Flex engines, the ones that can flexibly run on any level of ethanol mixed with petrol, even 100 per cent. Countries like Canada, Brazil and the USA already have these. Earlier, the deadline for having 20% ethanol blended petrol was 2030. Now, it has been pushed to 2023, i.e. two years from now! Take a look at the notification issued on 2nd June 2021.
What exactly does the notification mean and do all the vehicles have to run on ethanol-blended petrol from 2023 onwards?
- The current vehicles cannot directly run on ethanol-blended petrol directly as Ethanol is highly corrosive in nature. This harms the engine and reduces its life.
- For the engines to run on ethanol, modifications such as adding rubber and plastics to them will be required.
- E20 or 20% Ethanol-blended petrol has a lower energy density than the normal one, which means the engines will have to be optimised for better power, efficiency and low emissions.
- In the notification, as you can see, it is not mentioned that E20 will be made mandatory.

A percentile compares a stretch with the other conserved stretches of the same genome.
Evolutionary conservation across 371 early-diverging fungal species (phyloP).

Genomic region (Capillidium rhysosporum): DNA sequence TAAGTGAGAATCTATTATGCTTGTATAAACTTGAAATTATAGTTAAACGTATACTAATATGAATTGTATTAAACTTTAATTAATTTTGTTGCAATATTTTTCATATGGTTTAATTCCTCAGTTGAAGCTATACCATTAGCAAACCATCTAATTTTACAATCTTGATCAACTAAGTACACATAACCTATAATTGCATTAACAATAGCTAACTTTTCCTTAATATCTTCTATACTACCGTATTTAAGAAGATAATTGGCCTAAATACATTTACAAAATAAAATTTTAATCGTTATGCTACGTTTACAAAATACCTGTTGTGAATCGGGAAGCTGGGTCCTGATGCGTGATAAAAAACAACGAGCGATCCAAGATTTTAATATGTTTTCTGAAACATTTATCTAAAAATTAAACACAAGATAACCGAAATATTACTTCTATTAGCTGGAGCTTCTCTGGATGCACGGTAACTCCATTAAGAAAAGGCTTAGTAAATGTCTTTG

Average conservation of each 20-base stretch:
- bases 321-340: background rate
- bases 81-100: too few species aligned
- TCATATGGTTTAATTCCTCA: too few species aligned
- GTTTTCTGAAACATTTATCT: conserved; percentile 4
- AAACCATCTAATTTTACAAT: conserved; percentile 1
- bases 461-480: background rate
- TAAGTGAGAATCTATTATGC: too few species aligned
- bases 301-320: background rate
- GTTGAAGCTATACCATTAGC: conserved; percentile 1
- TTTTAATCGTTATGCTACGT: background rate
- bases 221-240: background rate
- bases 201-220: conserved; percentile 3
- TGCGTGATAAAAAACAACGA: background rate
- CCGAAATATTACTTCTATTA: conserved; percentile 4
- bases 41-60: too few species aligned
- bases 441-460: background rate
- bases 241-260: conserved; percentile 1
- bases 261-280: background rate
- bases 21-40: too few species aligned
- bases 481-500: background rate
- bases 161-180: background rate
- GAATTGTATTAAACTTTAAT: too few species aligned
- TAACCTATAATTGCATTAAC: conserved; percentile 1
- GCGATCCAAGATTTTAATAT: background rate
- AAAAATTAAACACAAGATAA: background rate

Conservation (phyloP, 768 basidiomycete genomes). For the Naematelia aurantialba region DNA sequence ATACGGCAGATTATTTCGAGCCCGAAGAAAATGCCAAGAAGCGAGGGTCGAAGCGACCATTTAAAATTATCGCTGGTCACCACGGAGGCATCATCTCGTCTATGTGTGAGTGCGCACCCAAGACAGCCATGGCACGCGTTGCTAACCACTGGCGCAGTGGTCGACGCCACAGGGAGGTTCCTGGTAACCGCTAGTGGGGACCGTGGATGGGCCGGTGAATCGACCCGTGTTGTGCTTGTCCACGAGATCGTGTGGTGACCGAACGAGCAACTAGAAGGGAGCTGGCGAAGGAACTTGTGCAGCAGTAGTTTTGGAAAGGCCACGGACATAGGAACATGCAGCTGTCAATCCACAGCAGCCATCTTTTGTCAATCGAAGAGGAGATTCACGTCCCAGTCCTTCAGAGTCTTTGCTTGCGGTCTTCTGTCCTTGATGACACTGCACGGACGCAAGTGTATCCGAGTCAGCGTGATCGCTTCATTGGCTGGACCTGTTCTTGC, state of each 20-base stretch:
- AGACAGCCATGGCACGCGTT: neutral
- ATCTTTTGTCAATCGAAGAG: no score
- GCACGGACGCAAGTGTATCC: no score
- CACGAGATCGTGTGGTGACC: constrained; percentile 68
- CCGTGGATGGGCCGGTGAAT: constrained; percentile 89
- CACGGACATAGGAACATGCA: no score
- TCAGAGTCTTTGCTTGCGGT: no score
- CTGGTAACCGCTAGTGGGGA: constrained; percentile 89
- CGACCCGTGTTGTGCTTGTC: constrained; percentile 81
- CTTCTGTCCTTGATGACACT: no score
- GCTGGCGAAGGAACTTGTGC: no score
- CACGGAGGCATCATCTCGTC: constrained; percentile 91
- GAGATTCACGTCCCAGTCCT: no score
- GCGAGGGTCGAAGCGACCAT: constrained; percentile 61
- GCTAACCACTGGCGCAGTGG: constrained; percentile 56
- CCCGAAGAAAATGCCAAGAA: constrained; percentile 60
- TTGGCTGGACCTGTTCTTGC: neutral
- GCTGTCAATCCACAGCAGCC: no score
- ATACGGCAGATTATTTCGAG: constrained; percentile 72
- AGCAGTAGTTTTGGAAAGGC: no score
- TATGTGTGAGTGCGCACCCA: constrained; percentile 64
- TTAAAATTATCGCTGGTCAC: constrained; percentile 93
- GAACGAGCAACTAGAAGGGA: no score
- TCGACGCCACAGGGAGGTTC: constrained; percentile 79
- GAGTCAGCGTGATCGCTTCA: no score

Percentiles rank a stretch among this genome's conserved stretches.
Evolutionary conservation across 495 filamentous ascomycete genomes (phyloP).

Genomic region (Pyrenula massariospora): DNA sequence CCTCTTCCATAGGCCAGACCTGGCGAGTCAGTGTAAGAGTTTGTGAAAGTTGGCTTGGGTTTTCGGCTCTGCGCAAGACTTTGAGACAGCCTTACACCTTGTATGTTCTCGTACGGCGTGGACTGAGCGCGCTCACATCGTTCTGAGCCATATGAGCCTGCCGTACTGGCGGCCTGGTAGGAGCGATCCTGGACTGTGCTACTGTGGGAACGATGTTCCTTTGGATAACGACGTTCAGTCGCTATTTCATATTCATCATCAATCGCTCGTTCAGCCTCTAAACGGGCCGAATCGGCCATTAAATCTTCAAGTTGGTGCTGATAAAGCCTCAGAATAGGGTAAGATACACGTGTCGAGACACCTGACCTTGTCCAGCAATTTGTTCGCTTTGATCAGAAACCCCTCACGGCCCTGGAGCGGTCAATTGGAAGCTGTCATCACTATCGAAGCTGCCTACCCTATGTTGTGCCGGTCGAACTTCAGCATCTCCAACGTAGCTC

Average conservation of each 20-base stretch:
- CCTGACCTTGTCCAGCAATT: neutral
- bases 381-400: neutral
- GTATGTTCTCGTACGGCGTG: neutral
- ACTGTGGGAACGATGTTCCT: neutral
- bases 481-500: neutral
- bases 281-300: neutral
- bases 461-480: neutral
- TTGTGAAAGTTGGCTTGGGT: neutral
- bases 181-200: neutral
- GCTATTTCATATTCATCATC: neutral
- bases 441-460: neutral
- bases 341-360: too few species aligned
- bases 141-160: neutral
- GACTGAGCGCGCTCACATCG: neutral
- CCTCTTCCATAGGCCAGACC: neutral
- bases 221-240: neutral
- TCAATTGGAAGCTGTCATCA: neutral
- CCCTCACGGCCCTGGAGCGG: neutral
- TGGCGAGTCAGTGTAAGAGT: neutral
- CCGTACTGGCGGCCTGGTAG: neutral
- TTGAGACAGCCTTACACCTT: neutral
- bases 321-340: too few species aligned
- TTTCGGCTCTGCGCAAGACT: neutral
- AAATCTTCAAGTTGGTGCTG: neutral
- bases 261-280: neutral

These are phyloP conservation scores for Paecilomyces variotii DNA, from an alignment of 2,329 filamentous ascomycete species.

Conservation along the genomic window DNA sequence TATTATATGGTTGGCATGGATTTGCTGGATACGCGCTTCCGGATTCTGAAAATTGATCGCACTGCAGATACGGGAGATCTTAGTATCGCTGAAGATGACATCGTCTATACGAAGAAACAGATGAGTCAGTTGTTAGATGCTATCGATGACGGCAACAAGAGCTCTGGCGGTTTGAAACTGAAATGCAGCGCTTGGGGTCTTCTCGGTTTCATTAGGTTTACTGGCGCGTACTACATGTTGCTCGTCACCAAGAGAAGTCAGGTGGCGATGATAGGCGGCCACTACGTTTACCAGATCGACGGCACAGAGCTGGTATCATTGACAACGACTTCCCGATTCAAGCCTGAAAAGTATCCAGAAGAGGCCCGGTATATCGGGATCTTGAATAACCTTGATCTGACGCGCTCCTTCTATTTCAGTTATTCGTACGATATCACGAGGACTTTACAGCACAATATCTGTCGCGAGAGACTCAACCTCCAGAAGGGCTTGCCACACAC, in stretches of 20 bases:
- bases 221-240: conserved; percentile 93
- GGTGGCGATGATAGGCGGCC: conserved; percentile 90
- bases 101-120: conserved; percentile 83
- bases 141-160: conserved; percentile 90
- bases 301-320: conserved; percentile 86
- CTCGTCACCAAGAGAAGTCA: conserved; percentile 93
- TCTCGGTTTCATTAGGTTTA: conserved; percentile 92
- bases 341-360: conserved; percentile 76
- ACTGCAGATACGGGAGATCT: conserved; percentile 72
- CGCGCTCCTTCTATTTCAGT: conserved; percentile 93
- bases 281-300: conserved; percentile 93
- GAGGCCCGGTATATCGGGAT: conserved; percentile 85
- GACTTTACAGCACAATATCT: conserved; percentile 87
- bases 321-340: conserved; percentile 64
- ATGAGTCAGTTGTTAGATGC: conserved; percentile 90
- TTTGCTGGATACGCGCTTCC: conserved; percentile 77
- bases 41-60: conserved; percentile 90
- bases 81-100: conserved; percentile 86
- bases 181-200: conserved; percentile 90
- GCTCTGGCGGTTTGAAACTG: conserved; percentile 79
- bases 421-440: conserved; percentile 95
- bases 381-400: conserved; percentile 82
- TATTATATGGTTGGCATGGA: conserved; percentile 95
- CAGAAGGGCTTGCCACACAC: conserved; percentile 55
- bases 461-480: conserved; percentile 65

Why does the government want to add ethanol to petrol?
Adding ethanol will bring down the import of crude oil, therefore, reducing the overall cost. Our country also has the means to produce ethanol via corn and sugar mills and farming. Pushing ethanol-blended petrol will give a push to the farming sector too.
TVS has a bike running on E80, the Apache RTR200 E100 that runs on E80 or E100 (Pure ethanol).
Will you have to switch to a new car?
No, if your car has a validity extending beyond 2023, you won’t have to switch to a new car. Companies will sell E20 along with the unleaded petrol. It is clear from the notification that it is not mandatory. What do you think about the E20 move of the government? Is it too early? Do let us know in the comments section below.